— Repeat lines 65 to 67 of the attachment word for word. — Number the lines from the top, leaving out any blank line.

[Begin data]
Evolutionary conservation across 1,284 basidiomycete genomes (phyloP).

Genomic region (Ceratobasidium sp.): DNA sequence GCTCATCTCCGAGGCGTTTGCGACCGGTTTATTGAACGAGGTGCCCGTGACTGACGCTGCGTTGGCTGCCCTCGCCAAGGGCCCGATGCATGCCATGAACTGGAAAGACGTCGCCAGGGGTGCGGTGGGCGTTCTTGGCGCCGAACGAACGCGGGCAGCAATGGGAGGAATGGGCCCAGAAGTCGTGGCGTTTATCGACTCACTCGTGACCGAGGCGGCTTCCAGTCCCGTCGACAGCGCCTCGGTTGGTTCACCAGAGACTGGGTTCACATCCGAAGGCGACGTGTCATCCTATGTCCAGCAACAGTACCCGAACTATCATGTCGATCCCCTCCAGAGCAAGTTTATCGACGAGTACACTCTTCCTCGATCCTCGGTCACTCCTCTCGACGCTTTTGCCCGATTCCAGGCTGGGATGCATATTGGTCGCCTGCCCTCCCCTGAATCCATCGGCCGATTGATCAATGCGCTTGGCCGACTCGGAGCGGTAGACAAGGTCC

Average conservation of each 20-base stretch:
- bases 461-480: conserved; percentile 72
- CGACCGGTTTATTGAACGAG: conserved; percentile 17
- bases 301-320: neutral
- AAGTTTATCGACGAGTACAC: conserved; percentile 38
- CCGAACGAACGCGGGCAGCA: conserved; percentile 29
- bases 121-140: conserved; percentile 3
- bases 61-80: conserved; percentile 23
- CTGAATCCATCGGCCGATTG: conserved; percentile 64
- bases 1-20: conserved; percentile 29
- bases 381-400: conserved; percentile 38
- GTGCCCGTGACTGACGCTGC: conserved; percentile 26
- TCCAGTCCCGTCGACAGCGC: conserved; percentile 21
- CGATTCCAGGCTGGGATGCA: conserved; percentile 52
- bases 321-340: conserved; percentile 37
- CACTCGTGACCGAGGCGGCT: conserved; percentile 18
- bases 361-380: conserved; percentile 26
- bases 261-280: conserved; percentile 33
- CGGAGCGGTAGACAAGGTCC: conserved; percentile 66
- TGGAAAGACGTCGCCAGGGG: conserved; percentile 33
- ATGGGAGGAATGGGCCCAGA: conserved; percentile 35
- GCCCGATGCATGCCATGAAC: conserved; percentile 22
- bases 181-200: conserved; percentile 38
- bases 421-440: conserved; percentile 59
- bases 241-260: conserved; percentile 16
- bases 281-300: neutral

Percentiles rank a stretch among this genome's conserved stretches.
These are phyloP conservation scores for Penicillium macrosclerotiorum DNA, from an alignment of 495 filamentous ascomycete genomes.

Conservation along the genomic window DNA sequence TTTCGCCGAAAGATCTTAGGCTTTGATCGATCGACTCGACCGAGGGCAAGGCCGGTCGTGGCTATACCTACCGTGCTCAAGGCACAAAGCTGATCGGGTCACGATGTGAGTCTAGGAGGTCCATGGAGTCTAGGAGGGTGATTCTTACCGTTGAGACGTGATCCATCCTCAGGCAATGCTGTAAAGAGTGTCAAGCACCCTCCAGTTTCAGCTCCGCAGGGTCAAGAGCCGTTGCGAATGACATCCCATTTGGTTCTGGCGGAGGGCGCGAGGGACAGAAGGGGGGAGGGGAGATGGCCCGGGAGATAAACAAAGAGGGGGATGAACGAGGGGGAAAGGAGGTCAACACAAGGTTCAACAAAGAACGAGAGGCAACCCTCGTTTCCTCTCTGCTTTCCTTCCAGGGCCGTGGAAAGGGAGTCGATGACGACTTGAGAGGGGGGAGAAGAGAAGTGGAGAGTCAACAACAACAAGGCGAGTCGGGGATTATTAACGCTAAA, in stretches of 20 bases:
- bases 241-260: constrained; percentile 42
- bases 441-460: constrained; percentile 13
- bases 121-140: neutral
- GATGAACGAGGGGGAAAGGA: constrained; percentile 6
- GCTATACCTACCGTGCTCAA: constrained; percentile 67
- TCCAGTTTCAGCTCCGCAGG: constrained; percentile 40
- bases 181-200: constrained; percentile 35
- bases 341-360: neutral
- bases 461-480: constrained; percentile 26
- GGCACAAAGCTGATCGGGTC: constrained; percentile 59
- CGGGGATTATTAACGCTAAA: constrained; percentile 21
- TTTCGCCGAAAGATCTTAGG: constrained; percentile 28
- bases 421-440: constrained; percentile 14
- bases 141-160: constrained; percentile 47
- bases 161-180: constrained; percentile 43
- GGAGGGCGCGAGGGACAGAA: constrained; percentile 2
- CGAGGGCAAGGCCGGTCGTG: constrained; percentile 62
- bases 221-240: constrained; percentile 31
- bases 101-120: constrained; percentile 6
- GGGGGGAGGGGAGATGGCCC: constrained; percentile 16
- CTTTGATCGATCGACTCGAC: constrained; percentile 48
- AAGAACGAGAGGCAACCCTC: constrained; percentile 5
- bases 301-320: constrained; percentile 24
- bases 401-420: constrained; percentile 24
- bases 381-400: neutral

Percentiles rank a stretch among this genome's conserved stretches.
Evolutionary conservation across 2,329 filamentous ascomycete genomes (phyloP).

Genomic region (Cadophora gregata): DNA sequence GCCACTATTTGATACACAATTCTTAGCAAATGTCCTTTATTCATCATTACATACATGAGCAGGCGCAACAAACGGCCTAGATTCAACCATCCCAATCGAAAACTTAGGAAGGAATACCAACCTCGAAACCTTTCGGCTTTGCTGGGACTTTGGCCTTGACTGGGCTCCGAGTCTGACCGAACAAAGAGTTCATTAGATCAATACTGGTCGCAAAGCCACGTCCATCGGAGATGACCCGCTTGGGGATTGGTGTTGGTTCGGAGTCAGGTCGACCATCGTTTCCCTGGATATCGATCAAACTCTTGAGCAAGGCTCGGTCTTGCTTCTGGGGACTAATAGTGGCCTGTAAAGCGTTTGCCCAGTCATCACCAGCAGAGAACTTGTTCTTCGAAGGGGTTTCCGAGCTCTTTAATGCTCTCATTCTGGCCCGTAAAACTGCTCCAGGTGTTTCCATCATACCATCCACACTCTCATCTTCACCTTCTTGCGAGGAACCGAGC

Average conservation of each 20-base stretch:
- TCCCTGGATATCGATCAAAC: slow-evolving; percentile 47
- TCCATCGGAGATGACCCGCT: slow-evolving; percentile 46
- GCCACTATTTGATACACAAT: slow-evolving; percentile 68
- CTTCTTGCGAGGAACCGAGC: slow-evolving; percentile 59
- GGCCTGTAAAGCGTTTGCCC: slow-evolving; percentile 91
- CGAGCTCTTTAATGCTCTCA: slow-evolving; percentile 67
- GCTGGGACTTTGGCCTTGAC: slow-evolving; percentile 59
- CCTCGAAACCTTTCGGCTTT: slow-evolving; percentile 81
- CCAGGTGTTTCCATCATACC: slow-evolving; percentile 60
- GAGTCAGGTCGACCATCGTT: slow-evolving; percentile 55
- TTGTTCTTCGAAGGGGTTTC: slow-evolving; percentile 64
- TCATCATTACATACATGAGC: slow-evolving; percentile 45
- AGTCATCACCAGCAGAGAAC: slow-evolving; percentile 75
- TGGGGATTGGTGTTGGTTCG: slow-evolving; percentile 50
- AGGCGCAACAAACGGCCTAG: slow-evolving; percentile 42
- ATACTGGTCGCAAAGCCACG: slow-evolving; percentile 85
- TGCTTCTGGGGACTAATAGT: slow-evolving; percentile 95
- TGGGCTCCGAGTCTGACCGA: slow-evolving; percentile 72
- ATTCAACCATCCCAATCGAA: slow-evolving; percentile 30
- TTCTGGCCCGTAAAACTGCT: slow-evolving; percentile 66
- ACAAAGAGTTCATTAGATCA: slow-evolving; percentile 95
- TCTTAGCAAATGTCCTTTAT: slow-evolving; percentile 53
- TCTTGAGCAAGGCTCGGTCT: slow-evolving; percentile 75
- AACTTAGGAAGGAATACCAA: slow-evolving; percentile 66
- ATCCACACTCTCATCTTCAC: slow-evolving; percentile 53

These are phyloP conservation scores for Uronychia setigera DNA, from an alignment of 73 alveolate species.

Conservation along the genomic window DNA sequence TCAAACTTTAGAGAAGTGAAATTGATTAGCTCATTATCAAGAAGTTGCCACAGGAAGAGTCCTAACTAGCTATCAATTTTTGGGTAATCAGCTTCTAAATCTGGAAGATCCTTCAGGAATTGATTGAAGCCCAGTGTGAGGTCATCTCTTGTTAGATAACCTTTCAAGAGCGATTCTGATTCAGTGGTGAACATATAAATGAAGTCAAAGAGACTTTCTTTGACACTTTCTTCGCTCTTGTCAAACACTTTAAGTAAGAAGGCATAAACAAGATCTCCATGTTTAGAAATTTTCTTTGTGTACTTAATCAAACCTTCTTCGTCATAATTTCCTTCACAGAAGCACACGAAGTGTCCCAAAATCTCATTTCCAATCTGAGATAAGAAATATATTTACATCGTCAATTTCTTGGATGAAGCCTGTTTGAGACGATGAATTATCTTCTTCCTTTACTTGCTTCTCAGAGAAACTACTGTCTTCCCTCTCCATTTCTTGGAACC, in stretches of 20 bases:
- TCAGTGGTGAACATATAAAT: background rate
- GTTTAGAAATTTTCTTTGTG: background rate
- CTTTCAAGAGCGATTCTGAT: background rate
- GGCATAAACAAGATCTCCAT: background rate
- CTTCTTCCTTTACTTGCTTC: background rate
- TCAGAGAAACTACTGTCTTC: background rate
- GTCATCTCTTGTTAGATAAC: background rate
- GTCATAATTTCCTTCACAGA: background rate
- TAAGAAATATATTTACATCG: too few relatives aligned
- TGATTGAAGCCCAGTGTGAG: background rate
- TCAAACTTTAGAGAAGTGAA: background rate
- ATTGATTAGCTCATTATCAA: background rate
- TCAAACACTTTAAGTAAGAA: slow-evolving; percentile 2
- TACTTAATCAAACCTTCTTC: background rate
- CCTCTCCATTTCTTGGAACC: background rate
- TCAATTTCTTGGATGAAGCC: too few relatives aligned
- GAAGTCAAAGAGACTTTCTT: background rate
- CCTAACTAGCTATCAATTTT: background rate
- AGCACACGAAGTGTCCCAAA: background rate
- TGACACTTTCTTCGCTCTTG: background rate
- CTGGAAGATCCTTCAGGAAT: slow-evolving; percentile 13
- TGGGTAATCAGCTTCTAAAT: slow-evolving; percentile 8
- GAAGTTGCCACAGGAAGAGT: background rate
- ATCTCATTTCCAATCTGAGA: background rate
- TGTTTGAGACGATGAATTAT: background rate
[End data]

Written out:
- GGCCTGTAAAGCGTTTGCCC: slow-evolving; percentile 91
- CGAGCTCTTTAATGCTCTCA: slow-evolving; percentile 67
- GCTGGGACTTTGGCCTTGAC: slow-evolving; percentile 59